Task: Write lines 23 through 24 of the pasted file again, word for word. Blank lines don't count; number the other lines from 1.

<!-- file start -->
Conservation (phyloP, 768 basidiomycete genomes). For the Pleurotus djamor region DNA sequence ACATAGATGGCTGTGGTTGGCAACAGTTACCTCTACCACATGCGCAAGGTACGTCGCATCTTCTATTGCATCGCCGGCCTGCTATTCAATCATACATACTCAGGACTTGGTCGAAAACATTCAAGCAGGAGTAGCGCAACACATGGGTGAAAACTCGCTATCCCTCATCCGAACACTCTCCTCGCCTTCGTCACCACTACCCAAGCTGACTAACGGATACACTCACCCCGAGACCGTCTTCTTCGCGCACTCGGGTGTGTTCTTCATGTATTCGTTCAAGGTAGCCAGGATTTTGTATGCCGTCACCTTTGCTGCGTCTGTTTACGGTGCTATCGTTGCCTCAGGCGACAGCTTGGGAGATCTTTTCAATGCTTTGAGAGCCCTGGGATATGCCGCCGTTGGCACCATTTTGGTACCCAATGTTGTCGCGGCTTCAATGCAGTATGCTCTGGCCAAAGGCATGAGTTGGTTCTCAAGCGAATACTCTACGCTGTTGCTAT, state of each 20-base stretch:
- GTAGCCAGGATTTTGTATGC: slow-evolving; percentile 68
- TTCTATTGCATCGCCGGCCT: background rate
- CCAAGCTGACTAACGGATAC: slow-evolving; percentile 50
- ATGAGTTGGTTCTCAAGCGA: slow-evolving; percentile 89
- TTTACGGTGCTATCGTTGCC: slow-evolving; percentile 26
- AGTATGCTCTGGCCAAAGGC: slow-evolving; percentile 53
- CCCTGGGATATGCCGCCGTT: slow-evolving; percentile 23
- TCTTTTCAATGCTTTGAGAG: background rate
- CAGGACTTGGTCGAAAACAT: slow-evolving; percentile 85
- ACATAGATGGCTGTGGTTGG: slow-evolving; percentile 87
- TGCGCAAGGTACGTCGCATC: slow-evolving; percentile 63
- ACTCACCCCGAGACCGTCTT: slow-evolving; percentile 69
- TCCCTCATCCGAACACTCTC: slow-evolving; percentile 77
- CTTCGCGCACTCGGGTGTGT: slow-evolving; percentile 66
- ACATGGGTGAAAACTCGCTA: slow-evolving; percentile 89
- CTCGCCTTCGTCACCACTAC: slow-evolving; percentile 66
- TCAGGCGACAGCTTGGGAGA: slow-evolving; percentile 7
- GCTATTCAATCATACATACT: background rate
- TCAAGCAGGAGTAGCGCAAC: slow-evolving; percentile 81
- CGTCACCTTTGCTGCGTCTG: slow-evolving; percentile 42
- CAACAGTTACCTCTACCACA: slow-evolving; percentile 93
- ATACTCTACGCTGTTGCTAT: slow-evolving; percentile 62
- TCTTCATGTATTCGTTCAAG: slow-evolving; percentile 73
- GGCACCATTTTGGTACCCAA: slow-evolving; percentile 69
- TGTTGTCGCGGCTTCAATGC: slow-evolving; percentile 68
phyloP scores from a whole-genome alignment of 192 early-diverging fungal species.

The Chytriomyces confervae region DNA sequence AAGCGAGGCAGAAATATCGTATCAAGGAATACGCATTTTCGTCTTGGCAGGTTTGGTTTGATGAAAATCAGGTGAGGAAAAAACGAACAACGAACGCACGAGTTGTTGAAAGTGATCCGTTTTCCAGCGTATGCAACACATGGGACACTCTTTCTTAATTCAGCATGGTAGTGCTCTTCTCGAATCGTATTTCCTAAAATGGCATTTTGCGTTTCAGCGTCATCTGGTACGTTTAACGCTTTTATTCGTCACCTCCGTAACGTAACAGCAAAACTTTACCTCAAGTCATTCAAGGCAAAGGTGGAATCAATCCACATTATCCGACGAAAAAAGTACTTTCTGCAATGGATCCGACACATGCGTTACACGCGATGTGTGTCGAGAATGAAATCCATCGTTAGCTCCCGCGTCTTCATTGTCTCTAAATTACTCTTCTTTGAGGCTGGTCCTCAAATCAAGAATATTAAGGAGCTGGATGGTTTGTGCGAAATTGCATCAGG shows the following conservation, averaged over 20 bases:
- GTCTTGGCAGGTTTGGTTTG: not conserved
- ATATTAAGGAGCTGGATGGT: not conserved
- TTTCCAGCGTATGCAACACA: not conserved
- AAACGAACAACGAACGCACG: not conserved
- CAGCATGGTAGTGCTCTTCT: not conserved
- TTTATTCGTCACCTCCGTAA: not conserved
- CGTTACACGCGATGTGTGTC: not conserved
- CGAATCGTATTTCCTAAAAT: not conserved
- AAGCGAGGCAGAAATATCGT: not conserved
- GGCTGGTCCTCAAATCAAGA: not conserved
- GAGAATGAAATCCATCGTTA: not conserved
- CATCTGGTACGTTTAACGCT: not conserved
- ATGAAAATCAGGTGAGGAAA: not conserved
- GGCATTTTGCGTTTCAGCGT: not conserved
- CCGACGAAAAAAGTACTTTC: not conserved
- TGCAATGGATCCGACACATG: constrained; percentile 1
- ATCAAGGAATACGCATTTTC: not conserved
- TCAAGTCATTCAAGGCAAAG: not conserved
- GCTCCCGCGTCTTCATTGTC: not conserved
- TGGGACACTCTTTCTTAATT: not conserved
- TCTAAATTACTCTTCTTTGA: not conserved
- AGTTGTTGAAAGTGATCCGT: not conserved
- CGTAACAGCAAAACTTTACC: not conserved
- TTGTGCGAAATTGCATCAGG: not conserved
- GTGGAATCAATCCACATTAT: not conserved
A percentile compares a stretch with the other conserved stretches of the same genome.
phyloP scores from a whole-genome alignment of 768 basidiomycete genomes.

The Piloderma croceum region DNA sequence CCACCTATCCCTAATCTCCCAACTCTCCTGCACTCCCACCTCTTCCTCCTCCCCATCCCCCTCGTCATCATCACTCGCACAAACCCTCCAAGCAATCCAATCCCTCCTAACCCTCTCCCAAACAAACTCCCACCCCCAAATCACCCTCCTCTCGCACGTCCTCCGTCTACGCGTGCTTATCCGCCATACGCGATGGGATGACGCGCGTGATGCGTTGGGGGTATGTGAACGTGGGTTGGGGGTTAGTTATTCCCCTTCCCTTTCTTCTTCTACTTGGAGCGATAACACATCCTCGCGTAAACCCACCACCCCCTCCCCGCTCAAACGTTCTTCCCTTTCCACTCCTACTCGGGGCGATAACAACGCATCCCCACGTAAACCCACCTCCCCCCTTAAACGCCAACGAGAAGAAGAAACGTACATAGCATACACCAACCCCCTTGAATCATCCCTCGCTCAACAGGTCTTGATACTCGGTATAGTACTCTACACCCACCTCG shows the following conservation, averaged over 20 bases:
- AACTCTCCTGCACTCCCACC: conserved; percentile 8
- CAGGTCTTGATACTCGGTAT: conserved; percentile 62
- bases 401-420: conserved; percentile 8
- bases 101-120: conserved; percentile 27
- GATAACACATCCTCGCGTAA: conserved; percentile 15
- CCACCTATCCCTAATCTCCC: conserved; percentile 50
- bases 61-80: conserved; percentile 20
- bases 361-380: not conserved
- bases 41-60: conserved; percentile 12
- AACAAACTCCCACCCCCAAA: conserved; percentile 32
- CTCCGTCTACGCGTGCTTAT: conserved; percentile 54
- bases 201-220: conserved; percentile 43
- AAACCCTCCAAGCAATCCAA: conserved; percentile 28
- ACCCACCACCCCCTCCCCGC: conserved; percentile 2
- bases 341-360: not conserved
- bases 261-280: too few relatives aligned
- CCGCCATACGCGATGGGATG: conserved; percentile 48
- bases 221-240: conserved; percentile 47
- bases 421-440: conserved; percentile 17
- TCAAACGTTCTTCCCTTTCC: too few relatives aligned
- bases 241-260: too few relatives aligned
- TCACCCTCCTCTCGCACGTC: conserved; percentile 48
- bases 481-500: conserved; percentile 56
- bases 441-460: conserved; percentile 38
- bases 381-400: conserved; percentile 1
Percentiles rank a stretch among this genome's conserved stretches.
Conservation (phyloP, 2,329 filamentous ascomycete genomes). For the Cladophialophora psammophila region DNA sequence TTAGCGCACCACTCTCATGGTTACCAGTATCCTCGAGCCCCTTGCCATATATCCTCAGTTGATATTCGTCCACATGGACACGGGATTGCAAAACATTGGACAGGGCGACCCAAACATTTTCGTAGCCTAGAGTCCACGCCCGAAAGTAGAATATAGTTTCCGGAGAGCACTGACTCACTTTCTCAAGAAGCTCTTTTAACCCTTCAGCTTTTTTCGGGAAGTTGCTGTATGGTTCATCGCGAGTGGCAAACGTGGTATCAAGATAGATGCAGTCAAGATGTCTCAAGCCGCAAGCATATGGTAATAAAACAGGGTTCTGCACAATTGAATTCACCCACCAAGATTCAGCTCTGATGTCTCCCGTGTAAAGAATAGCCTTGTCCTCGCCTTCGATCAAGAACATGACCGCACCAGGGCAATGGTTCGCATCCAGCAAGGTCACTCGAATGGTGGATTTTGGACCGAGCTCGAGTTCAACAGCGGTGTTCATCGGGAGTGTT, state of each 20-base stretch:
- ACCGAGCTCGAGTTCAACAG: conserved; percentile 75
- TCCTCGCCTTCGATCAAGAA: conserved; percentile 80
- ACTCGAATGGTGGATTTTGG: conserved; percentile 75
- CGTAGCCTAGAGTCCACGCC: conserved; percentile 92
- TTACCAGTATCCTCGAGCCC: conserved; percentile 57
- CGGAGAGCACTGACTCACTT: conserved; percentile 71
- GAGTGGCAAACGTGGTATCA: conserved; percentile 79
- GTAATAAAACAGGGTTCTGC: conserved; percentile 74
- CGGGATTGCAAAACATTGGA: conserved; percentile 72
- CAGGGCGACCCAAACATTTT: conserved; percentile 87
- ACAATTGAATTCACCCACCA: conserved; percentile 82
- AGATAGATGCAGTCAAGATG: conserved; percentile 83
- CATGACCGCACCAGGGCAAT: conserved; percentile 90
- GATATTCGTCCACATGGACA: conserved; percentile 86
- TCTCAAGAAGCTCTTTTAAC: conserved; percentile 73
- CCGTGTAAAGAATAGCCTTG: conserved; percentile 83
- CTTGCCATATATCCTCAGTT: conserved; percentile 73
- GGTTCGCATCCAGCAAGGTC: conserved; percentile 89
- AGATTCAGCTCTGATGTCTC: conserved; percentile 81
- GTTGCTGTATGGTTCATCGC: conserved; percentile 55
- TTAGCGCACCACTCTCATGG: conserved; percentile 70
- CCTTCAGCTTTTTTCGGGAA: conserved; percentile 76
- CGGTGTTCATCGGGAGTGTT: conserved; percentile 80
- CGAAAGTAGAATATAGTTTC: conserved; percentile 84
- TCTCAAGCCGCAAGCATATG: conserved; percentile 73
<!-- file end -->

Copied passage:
- ATACTCTACGCTGTTGCTAT: slow-evolving; percentile 62
- TCTTCATGTATTCGTTCAAG: slow-evolving; percentile 73